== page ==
Inside Washington DC’s Emerging Innovation Economy

Inside Washington DC’s Emerging Innovation Economy
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The District’s innovation economy is poised for growth


Mission Data has a DC office in addition to our Louisville headquarters, and it turns out we’re in good company as a tech firm in the DMV. Boosted by the news that tech giant Amazon is moving its HQ2 to Northern Virginia, the Greater DC region is an exciting place to be for tech professionals.

The District was recently named the third most innovation-friendly environment by WalletHub, which found its concentration of STEM professionals, research and development spending, share of technologies, venture capital, internet speed, and tax friendliness among the highest in the nation. Furthermore, a separate WalletHub study found DC the top city for millennials to thrive.

With so much hype and excitement surrounding Amazon’s arrival to #dctech, we decided to take a look at the state of the scene in 2019:

Competitive Workforce & Innovation Economy

According to a report by Robert Half, a staffing agency, 73 percent of DC tech businesses plan to expand their teams this year. Some of the top skills in immediate demand include cybersecurity, cloud-related technology, and business intelligence. One major cause for concern with Amazon’s plans for HQ2 in Arlington, VA, is that the region has far more unfilled tech jobs than qualified workers — a gap that is larger than national averages. With New York-based Yext bringing 500 jobs to DC, and tech giants such as Google, Apple, Facebook, and Twitter already in the area, the competition for talented tech workers is expected to intensify.

Software Engineer salaries have continued to stay competitive in the larger U.S. market. In 2017, the annual average salary for a DC metro software engineer was $101,741 while the national mean average was $87,530. Amazon is expected to bring 25,000 jobs to the region with an average salary of $150,000.

Another vibrant job market in DC is cybersecurity, which Indeed says is the number-one in demand job skill for local tech companies, the federal government, and associated contractors. As of 2017, cyber job openings were already up 74 percent, and unfilled openings in the U.S. alone grew to well over 500,000.

Hotbed of Tech Education & Research

To help fill the jobs gap, Virginia Governor Ralph Northam has announced a statewide commitment to double the number of computer science graduates in a region that is home to world class colleges and universities. As part of its incentives to lure Amazon HQ, Virginia has committed more than $1 billion toward infrastructure improvements in the area and a new innovation campus for Virginia Tech to help feed talent for Amazon and other companies in the region. The campus will mainly focus on supporting graduate degree programs and research opportunities in computer science and software engineering in high-demand areas, including data sciences, analytics, security, the Internet of Things, and technology and policy.

In addition, George Mason University plans to open a new School of Computing and the Institute for Digital InnovAtion in a new 400,000-square-foot building planned for the university’s Arlington campus.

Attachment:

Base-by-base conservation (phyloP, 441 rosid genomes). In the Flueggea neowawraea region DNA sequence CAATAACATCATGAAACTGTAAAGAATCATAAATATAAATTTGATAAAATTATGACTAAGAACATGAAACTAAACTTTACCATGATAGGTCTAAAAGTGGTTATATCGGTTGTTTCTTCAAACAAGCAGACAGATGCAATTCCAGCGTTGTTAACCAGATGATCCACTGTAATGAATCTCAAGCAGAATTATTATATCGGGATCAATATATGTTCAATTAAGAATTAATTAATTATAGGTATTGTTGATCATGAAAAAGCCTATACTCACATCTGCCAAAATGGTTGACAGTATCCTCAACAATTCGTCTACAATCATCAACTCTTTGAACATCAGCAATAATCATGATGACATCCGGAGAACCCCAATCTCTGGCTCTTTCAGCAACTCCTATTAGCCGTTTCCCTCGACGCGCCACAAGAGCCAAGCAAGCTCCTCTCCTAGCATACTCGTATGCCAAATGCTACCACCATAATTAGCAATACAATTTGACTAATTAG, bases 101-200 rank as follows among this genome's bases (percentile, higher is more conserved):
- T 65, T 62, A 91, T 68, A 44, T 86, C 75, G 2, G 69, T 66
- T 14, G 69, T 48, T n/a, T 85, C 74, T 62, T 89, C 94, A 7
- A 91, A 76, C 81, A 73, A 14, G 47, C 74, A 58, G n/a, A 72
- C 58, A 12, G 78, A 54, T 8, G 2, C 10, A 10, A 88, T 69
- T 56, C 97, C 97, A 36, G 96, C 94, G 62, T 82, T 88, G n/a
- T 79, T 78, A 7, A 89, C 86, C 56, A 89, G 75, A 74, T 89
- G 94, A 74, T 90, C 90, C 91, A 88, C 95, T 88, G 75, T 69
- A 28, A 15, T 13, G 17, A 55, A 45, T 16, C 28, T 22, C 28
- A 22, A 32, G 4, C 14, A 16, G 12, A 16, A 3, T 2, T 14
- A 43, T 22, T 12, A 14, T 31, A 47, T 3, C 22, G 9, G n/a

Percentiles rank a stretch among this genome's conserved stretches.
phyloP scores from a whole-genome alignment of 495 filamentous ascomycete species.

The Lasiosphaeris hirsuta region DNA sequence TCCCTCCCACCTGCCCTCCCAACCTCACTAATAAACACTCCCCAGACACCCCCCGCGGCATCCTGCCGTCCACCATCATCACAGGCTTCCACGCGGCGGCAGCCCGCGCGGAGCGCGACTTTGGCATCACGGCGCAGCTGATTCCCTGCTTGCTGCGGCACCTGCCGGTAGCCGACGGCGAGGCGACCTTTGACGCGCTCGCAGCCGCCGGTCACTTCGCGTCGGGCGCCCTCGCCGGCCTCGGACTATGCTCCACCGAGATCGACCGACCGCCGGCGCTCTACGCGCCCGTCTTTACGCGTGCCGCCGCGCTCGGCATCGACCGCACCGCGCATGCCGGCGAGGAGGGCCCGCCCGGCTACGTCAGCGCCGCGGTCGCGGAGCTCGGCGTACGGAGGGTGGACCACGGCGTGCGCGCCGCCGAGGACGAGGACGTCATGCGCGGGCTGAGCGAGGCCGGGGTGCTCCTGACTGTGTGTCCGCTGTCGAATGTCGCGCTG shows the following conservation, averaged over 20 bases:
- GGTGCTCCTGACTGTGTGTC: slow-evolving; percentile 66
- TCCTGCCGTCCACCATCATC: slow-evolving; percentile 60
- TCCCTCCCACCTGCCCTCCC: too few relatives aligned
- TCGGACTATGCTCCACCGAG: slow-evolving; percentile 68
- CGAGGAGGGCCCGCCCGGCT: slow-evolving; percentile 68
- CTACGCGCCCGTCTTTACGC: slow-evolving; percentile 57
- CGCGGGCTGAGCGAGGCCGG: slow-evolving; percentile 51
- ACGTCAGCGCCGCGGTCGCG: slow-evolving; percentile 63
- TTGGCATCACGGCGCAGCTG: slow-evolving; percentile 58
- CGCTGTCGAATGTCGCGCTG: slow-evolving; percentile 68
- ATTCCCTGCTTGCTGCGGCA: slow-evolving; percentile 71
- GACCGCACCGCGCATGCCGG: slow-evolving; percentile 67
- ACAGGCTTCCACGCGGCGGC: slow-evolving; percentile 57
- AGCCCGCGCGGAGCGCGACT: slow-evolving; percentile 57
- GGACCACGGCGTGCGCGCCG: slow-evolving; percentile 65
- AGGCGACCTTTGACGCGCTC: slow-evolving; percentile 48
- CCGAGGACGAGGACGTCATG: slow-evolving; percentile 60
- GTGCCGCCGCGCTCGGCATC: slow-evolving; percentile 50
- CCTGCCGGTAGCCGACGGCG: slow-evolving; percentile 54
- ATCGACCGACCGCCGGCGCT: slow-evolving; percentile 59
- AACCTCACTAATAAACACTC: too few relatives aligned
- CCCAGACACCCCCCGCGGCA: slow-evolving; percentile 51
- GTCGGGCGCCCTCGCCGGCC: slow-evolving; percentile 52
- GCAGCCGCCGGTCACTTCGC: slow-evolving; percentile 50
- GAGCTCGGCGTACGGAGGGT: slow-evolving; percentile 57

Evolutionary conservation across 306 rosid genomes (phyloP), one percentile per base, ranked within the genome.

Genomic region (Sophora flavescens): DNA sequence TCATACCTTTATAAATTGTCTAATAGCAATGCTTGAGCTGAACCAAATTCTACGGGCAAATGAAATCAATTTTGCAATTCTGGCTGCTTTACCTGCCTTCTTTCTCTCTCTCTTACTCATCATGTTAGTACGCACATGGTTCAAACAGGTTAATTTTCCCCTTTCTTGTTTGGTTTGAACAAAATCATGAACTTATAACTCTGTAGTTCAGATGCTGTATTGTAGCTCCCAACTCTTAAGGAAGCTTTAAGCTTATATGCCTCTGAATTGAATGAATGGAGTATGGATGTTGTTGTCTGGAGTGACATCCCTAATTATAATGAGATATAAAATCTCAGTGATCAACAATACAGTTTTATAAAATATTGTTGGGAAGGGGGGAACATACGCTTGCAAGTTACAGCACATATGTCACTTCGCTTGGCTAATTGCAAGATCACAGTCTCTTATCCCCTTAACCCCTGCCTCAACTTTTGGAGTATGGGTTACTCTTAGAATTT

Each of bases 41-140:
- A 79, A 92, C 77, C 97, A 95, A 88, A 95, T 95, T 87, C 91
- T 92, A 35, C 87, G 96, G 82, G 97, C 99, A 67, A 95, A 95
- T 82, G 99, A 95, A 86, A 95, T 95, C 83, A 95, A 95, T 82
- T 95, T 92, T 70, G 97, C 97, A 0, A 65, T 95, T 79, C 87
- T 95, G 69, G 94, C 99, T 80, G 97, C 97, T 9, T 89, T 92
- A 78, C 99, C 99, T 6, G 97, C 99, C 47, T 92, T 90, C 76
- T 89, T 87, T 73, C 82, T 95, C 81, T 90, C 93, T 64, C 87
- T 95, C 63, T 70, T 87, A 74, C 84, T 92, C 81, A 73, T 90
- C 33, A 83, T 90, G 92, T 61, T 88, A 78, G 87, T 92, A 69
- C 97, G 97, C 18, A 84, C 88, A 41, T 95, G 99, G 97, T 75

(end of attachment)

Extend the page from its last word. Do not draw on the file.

DC already sits at the center of the densest concentration of federally funded R&D in perhaps the entire world. Federal research labs are producing cutting-edge technologies for government use, but many of these inventions have broader potential applications. These labs are a rich source of potential new business opportunities for entrepreneurs seeking to expand their product offerings.

Startups on the Rise

Washington’s biggest buyer of tech is the federal government, but the face of DC innovation economy is diversifying and changing. The District just had a record year (2018) for venture capital investment since the dotcom bubble in 2000, with large acquisitions by companies such as FiscalNote and Cvent. DC raised $2.34 billion in total venture capital in 2018, according to a PwC report, and followed the national trend of fewer, but bigger deals.

Other homegrown success stories include Social Tables, Optoro, Virtru, TrackMaven, restaurant groups &pizza and CAVA, and the region’s latest unicorn, Afiniti, an artificial intelligence platform for customer service.

Greater Washington also has the second-highest number of high-growth companies per capita at 5.9 per 100,000 people. High-growth companies are Inc. 5000 firms with at least $2 million in annual revenue and 20 percent year-over-year growth for three years in 2017 and 2018.

Diversity and Inclusion

DC is known for one of the most inclusive tech ecosystems in the country. Compared to other markets, DC female tech founders are receiving the highest share of VC funding going toward women. While disparities continue, there are a number of organizations working to make VC funding more accessible, including the District’s own DC Inclusive Innovation Fund which will invest in early-stage businesses led by underrepresented entrepreneurs.

There are several groups in DC focused on diversity and inclusion, such as Beacon DC, Black Girls Code, Black Female Founders, the Inclusive Innovation Incubator (In3) at Howard University, Black Girl Ventures, and DCFemTech, just to name a few.

Cataclysmic Change

Although DC is already a top U.S. tech hub in its own right, Amazon’s arrival could be a coming-of-age point for the regional tech scene to grow its reputation even more beyond federal tech and into more consumer-facing operations. As the region continues to awaken its innovation economy and capabilities, its culturally vibrant and diverse tech community is poised to flourish.